When Wendy's rolled out its "Where's the Beef?" ads (http://tiny.cc/…) in 1984, it wasn't trying to create a catchphrase that would mature into a platitude. It was just touting its hamburgers as meatier than those of rival fast-food chains, which it painted as mostly bun.
Actually, Wendy's stumbled on to the magic words. The 80ish lady in the ads was supposed to say "Where's all the beef?" but, according to the ad's creator, her emphysema limited her to three words. (http://tiny.cc/…). Later that year a presidential candidate adopted those words to criticize a rival's ideas as lacking substance. "Where's the beef?" was on its way to becoming a cliché.
Having grown used to its metaphorical meaning, I was jolted the other day by a news story that jerked me back to the phrase's more literal interpretation. It seems a Swiss company, Essento, is purveying burgers that buzz rather than moo.
Now to be sure, burgers that make no claims to beef are nothing new. Veggie burgers, long a staple of supermarket freezer cases, resemble beef burgers only in having a patty and a bun. The same can be said of the concoctions you see on the Oregon coast, where I spend summers -- salmon burgers, crab burgers, oyster burgers -- you name the seafood, there's a burger for it. Many of these are yummy, but they're no substitute for a real burger. On the substitute-meat end of the spectrum, lamb burgers are tasty but far from beef-like.
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Bison burgers come closest to beef in taste, but now there are plant-based challengers for that honor from California startups Beyond Meat and Impossible Foods. Their burgers, the fruits of research on what makes meat meat, are said to not only taste like beef but ooze fat on the grill (http://tiny.cc/…).
They're probably not beef-like enough for true carnivores, to be sure. And both companies have offended their vegan base—Beyond Meat by taking investment money from Tyson's (http://tiny.cc/…) and Impossible Foods by testing its product on animals, feeding some of its key ingredients to rats to create food-safety evidence for the FDA (http://tiny.cc/…).
None of these non-beef burgers, however, can challenge Essento's for shock value. The Zurich-based company blends rice, vegetables and spices with -- OK, here's the punchline -- flour worms (http://tiny.cc/…). Where, you may ask, is the beef? Perhaps the more pressing question is, "Want fries with that insect burger?"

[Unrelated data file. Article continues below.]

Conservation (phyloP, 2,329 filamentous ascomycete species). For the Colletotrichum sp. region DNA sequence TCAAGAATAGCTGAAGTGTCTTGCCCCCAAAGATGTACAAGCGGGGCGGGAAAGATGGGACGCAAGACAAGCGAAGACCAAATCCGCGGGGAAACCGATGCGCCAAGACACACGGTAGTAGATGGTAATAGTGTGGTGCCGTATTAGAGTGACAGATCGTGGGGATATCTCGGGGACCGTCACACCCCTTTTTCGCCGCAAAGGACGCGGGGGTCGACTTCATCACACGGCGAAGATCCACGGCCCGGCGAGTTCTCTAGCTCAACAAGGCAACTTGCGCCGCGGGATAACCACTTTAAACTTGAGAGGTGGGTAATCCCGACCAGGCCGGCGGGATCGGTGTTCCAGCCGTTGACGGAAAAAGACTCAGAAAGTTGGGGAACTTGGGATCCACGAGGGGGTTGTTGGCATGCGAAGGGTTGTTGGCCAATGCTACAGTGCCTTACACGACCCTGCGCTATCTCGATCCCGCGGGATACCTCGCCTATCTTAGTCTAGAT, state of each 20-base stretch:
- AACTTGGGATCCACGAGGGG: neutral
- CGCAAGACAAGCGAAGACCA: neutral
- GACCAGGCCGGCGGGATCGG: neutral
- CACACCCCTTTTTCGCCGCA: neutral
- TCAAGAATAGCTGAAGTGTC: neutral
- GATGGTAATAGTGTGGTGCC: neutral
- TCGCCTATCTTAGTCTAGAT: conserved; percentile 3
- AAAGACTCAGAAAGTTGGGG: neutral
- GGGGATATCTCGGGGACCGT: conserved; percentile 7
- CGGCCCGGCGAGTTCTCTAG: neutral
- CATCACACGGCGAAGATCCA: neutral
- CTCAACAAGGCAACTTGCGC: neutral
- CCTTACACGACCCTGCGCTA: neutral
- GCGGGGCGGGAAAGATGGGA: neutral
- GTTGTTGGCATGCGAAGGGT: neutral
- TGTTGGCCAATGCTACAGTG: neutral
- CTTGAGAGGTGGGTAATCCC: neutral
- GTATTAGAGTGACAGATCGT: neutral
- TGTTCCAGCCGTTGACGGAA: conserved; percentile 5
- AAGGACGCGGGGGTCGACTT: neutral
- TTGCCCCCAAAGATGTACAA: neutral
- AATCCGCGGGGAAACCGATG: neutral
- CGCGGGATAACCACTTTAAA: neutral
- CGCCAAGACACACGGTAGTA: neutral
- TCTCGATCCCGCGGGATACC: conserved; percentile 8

Entomophagy -- the eating of bugs -- has a long history in many cultures. These days it's mostly a developing world thing. Experts say there may be more of it in the future. A world with a fast-growing population needs inexpensive protein. Nonetheless, the thought of munching on millipedes and midges makes many Americans and Europeans cringe.
Reports from people who have actually eaten Essento's delicacies are sketchy. Flour worms, which are beetle larvae, were said in one report to "have an aroma close to the nut" (http://bit.ly/…). I'm not sure what that means but I suspect the aroma and the flavor disappears if the worms are combined with enough rice, carrots, leeks, oregano and chili peppers.
Based on my limited experience with entomophagy, I would advise Essento to do everything possible to hide the bugs in their burgers. I sampled scorpions, ants and a few other creepy-crawlies in the mid-1990s in Beijing, when I was taken to a Cultural Revolution restaurant. During the Cultural Revolution in the 1960s the country's economy had broken down and many Chinese had had nothing to eat but insects. So, half-jokingly, in a more prosperous time decades later, insects were what a Cultural Revolution restaurant served.
There wasn't enough beer in the restaurant's cooler to blot out the taste. Walking back to my hotel later, I did something I had never done in all my years living in Asia. I stopped at a McDonald's for an after-dinner cheeseburger.
With apologies to Wendy's and with no intention of taking sides in the fast-food chain wars, that night in Beijing, that's where the beef was.
Urban Lehner can be reached at email@example.com
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